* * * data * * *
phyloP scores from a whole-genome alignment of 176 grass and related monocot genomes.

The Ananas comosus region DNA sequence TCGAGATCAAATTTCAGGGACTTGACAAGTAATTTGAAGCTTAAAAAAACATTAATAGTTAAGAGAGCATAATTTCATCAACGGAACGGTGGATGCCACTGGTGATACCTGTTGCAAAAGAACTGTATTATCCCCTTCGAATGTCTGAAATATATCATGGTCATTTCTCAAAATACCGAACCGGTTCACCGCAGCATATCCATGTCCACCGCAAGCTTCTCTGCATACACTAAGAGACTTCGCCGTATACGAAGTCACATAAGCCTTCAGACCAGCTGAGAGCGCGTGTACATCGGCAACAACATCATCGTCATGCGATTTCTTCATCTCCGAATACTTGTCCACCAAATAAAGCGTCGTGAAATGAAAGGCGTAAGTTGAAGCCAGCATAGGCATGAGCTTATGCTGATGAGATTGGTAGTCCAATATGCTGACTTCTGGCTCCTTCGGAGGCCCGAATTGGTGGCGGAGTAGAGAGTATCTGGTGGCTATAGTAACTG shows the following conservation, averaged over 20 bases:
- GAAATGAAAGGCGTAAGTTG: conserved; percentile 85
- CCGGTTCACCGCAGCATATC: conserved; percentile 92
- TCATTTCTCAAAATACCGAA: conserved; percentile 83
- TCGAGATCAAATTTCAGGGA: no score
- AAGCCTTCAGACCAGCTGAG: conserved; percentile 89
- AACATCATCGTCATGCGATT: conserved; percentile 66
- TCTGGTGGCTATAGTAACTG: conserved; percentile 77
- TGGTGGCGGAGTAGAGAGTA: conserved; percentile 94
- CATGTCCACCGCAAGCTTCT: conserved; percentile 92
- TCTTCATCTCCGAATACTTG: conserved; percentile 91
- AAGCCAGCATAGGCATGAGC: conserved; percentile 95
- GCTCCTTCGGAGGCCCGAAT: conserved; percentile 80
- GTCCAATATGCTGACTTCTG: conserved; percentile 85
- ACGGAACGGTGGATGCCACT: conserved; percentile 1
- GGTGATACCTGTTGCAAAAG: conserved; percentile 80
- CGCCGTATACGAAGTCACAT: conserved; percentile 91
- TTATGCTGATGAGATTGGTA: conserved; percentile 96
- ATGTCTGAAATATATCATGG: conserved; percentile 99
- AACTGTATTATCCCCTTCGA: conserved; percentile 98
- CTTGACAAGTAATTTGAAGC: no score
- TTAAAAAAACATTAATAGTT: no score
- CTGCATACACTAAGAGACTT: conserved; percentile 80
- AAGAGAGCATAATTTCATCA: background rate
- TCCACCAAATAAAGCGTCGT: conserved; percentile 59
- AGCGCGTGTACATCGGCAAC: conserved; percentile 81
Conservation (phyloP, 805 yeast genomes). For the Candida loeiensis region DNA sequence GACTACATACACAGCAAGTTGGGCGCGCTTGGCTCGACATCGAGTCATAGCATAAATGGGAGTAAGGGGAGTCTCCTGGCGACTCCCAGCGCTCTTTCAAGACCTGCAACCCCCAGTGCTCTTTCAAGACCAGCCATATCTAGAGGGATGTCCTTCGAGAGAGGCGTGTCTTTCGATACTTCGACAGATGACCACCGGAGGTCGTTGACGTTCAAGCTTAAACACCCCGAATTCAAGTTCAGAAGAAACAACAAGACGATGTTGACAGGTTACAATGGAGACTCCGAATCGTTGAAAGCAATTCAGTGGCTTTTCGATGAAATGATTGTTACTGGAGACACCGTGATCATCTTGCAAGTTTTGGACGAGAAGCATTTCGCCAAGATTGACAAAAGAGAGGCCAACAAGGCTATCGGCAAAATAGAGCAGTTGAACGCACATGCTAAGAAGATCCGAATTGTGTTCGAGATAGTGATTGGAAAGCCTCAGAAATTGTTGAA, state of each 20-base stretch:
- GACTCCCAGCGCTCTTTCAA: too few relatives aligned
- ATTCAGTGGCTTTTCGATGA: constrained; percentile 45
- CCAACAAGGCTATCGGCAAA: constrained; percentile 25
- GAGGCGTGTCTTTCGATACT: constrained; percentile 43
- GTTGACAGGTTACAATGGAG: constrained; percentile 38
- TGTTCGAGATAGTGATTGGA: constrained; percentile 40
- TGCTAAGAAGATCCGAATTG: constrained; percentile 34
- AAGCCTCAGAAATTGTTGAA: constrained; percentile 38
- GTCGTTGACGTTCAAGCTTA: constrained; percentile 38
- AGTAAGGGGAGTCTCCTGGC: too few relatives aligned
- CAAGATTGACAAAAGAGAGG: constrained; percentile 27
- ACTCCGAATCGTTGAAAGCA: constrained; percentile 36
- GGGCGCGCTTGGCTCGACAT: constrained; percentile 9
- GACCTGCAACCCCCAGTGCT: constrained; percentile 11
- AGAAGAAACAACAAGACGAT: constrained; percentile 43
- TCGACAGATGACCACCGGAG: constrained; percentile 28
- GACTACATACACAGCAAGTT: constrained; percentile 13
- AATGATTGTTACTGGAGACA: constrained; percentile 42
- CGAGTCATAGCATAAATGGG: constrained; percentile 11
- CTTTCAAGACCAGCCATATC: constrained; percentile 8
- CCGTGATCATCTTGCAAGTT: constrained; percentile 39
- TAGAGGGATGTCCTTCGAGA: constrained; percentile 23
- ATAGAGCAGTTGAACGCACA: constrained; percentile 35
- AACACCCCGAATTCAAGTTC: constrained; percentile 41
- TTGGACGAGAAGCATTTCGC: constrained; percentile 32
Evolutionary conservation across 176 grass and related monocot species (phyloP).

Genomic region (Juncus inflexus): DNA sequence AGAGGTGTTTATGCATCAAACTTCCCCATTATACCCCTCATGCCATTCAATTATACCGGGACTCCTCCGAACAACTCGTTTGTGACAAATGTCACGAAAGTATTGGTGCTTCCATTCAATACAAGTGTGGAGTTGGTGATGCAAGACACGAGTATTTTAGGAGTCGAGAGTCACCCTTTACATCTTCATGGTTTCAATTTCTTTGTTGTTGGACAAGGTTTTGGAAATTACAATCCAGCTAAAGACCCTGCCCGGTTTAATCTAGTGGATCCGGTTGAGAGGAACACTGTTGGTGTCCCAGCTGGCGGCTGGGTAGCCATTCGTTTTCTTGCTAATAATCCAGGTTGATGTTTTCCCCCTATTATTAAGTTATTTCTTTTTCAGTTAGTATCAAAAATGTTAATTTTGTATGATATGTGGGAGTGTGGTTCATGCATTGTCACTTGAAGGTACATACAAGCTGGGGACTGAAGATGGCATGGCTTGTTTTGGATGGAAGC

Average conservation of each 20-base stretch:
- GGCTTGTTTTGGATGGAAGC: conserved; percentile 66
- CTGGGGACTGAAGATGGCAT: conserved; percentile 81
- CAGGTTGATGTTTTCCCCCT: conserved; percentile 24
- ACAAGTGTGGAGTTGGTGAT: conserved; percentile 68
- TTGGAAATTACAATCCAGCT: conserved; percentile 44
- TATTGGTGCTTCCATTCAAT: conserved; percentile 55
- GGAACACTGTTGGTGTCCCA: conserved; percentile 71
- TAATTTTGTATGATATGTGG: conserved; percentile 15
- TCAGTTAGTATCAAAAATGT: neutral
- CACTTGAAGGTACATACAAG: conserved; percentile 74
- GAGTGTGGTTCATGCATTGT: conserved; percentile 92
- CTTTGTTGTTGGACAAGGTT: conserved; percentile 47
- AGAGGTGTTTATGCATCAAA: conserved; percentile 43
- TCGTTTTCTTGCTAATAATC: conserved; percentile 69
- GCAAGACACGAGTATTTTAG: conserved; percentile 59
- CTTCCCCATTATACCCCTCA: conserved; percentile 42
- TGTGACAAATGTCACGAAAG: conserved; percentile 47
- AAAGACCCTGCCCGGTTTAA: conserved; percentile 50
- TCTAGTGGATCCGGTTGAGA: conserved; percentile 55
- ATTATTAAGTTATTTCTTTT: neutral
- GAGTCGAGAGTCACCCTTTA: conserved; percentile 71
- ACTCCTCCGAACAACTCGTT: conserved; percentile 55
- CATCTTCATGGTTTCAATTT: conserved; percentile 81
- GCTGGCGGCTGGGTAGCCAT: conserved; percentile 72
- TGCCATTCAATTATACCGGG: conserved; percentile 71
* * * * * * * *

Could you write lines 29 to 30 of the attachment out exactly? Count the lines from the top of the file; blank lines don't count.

- GACTCCCAGCGCTCTTTCAA: too few relatives aligned
- ATTCAGTGGCTTTTCGATGA: constrained; percentile 45